Do you want nightmares? Because The Art of Ian Miller is how you get nightmares. The decades-spanning career of award-winning fantasy artist Ian Miller is not only traversed in the 159 pages of this hefty tome of artwork, but its prose from the man himself (co-written by Tom Whyte) breaks down key elements of his expansive portfolio into bite-sized chunks of digestible information and even occasional wisdom, especially for aspiring artists looking to glean insight into the artistic process of a giant in his field.
Ian Miller is a British illustrator whose career has taken him through gothic and macabre realms as varied as fantasy worlds from the likes of H.P. Lovecraft and J.R.R. Tolkien to the surreal filmscapes of Ralph Bakshi; with work including book covers, magazine illustrations, graphic novels, and more, which ultimately led to a reputation worthy of private commission work. Over the past 40+ years, Miller has done it all, and this collection puts a little bit of everything right in your hands.
Many artists, particularly artists who trade on fantasy, have what can be described as “signature” elements which would seem to permeate a great many pieces of their work. Dali had clocks, elephants, and eggs; H.R. Giger has metal and engines; Ian Miller has spheres and trees. Miller discusses both of these signatures in this book, but it’s what he doesn’t have to say which tells you the most. In his enchantment with trees, Miller finds a way to create artwork that feels to be growing in front of your eyes; quite deftly with the use of trees and their branches, but also in the subtle flow of detail toward the edges of his work. Every piece feels as though it has just exploded forward and will shortly no longer be contained upon the page.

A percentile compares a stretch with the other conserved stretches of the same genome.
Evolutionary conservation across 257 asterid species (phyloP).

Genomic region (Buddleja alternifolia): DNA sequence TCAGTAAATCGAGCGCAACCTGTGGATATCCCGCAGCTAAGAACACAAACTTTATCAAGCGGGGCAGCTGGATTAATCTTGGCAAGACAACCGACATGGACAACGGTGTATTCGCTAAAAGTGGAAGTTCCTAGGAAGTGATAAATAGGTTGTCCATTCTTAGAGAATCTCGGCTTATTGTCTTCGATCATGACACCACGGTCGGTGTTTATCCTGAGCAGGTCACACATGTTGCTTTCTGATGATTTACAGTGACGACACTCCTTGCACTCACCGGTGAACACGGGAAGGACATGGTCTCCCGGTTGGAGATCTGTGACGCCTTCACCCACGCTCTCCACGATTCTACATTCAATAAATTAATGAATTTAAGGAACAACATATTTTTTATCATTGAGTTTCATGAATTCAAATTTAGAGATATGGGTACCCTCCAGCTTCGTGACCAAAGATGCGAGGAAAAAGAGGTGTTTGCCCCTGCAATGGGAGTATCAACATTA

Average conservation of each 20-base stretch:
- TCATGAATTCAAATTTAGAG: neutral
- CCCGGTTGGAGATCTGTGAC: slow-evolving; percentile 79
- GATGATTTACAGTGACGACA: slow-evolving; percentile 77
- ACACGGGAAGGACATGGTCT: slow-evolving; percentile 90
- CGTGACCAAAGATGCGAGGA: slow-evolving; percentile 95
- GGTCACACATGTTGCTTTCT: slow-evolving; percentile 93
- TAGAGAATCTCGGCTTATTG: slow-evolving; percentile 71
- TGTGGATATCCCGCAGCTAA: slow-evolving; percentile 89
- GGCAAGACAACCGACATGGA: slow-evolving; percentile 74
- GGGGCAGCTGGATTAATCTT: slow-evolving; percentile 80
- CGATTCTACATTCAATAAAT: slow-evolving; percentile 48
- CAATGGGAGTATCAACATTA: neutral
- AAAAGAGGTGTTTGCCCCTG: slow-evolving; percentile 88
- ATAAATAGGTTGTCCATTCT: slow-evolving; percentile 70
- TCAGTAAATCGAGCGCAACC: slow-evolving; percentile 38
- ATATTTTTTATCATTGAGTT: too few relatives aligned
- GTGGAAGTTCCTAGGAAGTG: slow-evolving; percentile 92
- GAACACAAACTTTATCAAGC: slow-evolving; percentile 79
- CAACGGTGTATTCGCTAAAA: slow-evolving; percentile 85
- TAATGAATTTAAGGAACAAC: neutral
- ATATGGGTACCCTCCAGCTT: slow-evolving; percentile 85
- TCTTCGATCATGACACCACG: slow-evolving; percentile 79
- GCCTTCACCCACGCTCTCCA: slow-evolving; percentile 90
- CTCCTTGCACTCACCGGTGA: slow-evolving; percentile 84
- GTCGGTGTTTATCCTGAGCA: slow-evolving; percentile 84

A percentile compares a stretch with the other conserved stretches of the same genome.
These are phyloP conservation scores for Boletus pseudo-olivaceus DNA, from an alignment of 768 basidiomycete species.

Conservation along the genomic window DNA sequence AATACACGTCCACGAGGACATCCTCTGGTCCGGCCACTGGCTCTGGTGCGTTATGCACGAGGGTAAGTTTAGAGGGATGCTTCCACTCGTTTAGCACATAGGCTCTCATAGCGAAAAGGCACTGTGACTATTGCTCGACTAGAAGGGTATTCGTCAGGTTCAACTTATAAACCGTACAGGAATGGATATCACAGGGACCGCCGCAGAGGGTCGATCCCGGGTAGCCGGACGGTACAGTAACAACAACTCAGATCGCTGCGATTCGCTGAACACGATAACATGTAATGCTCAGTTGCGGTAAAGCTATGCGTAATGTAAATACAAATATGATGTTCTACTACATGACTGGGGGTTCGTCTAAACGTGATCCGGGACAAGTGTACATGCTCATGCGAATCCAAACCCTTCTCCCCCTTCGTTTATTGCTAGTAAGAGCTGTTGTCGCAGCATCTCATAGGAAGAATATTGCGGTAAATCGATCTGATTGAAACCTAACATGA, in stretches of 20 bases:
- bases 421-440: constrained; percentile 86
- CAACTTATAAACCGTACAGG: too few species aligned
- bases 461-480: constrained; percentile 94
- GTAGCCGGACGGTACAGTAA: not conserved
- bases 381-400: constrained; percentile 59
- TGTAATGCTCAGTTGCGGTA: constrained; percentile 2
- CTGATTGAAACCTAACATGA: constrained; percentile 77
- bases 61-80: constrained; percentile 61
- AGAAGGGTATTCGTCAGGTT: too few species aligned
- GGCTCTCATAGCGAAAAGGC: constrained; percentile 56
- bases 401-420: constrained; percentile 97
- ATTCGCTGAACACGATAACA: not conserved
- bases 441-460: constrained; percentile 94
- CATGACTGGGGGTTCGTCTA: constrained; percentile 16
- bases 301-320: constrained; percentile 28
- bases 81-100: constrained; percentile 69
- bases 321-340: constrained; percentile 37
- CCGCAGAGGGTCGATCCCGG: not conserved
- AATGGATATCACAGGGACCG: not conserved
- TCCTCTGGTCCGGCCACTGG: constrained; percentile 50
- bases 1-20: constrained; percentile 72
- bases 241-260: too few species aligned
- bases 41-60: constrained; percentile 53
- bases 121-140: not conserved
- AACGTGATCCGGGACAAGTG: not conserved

At its base, every drawing is merely a series of lines; there is no better medium with which to showcase this simple truth than that of black ink on white paper. Everybody has tested this theory when doodling on their schoolwork in high school, but it takes someone of Miller’s caliber to turn a series of lines into something truly special. In The Art of Ian Miller, it is proven page-after-page that Miller should be described as nothing less than a master of contrast. Of course, it’s not just in his use of black ink on white paper; it’s in his ability to illustrate the worlds within a mind where things are not black and white; where the darkest recesses of chaos gently bleed into the placid surface of light.
Yes, it’s true there also be dragons here and this book would be great for anyone who loves a world filled with the likes of Game of Thrones and The Desolation of Smaug, but with The Art of Ian Miller, you’re getting more than an intricate look at the fantastical nightmares of an artist; you’re getting an intimate look at the career of a man who has inspired many–including Brian Sibley, who penned the book’s foreword–to dream.